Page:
The more things change, the more they stay the same in pharma—except in 2020. Data from the sixth annual 2021 Apollo Intelligence Global Healthcare Predictions Report (formerly the InCrowd Healthcare Predictions Report) delivered both surprises and noteworthy feedback about what prescribers want from pharma in the coming year—as well as what they actually expect.
Sourced in January 2021 from more than 1,100 physicians worldwide, data in the report show that the top 2021 issues U.S. physicians would like the pharma industry to address are drug affordability (55%)—ranked #1 every year—and expanded treatment access (38%). However, in 2021, more prescribers prioritized increased drug development and discovery—up from 6% in 2020 to 11% in 2021, its highest level ever.
When asked if they thought they would get any of these items—though typically cynical about their prospects—only 30% believed there would be no changes to the industry in 2021, a response usually shared by 60% of respondents, as was the case in 2020. Yet despite the industry’s rapid mobilization around COVID-19 vaccines, 57% of U.S. physicians said that the events of the past year still have not improved their confidence in pharma.
In questions on critical healthcare needs and the likelihood of various changes, the majority of physicians are optimistic regarding the COVID vaccines and their facilities’ capacity through the remainder of flu season. Respondents from both the U.S. and Europe ranked the widespread vaccine roll-out as the top critical need in 2021.
What does this mean for pharma in 2021? The data suggests pharma teams should monitor four key areas.
1. Global differences in concerns around herd immunity, importance of telehealth, and health tech. In the study, U.S. prescribers led the six-nation cohort in concerns about achieving herd immunity with COVID-19 given patient vaccine hesitancy, with 84% of respondents expressing this concern, compared to 75% in France and 52% for the UK. In a separate question, 47% of U.S. prescribers said they expect rationing of care in some U.S. areas before the U.S. reaches an optimal immunization level.
Though both U.S. and European prescribers agreed that consumer-friendly health tech, such as telemedicine, wearables, and monitoring devices, will influence better quality of care, American physicians felt more strongly about it (81%) than their European peers (71%). When asked about what changes they predict to occur in the healthcare industry, U.S. physicians ranked increased use of telemedicine as #1, cited by 20% of respondents, compared to 12% of European physicians surveyed.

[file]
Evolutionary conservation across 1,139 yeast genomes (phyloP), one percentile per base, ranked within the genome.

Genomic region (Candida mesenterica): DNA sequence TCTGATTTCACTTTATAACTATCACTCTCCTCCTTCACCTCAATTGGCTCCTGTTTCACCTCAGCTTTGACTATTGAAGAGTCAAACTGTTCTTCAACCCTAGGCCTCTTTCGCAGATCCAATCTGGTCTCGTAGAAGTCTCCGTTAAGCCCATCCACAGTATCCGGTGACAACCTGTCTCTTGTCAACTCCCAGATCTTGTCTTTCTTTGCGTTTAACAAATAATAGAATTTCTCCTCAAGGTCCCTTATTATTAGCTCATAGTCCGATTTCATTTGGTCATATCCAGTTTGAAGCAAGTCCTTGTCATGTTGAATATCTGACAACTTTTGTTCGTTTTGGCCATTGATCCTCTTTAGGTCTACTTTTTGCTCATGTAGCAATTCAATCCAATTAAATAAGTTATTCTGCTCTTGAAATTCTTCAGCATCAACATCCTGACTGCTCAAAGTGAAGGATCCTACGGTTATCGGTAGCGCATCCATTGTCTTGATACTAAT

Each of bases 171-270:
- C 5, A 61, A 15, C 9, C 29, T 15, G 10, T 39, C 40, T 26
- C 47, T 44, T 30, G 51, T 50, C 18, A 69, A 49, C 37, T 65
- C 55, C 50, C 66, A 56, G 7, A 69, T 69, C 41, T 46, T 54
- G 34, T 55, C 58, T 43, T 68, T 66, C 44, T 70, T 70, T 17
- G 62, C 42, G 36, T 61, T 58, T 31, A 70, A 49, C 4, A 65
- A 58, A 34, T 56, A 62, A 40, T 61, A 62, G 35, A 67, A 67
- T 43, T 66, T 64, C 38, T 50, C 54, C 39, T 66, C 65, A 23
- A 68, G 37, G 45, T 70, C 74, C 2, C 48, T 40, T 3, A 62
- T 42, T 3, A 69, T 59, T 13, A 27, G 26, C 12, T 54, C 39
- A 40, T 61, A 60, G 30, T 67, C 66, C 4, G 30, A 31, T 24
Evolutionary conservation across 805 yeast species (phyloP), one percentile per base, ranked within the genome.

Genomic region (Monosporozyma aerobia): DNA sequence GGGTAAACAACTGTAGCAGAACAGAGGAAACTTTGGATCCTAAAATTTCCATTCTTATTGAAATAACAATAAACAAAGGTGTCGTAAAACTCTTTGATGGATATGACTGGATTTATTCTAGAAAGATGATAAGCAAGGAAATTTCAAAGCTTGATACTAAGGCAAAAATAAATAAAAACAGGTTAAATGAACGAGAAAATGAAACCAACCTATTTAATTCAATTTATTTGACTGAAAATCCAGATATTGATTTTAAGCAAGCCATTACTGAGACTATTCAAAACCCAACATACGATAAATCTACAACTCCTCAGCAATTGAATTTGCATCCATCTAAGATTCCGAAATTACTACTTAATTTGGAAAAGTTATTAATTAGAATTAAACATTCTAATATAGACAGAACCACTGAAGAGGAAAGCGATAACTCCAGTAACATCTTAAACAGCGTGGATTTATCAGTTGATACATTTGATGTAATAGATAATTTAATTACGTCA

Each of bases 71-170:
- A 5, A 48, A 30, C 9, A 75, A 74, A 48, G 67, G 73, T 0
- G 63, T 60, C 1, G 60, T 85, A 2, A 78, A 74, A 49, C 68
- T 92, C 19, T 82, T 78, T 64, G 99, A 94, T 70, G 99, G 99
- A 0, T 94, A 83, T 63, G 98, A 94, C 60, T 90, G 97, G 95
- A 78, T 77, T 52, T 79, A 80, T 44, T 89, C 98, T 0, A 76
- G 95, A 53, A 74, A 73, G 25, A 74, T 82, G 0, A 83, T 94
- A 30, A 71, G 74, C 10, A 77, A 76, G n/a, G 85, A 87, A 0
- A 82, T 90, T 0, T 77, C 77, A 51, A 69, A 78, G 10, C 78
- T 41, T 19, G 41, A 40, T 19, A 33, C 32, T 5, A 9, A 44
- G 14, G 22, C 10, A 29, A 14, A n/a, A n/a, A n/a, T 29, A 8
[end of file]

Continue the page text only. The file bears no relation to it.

2. Burnout was noted by 47% of U.S. respondents, while 31% said they experienced some form of pervasive loss as a result of the pandemic. Over a quarter (29%) cited the need to address physician burnout as a top wish-list item, while 50% strongly agreed that the medical profession would struggle to recruit after the pandemic. The industry will need to pay close attention to this growing issue critically impacting physicians’ emotional and mental stamina.
3. Data privacy continues to be a concern for respondents. Seventy percent of physicians thought health tech would create more patient privacy issues, driven in part by telemedicine and online medical records—posing an important challenge as the industry embraces greater digitization in care delivery.
4. Communication is the top change that needs to happen to optimally manage the next pandemic, according to prescribers—both uniform Federal Government messaging and response (26%), and improved scientific communication and education (14%).
As global healthcare systems strive to return patient care and public health to pre-pandemic levels, industry leaders can apply the insights of their most trusted of audience—prescribers—to guide our common path back to normalcy.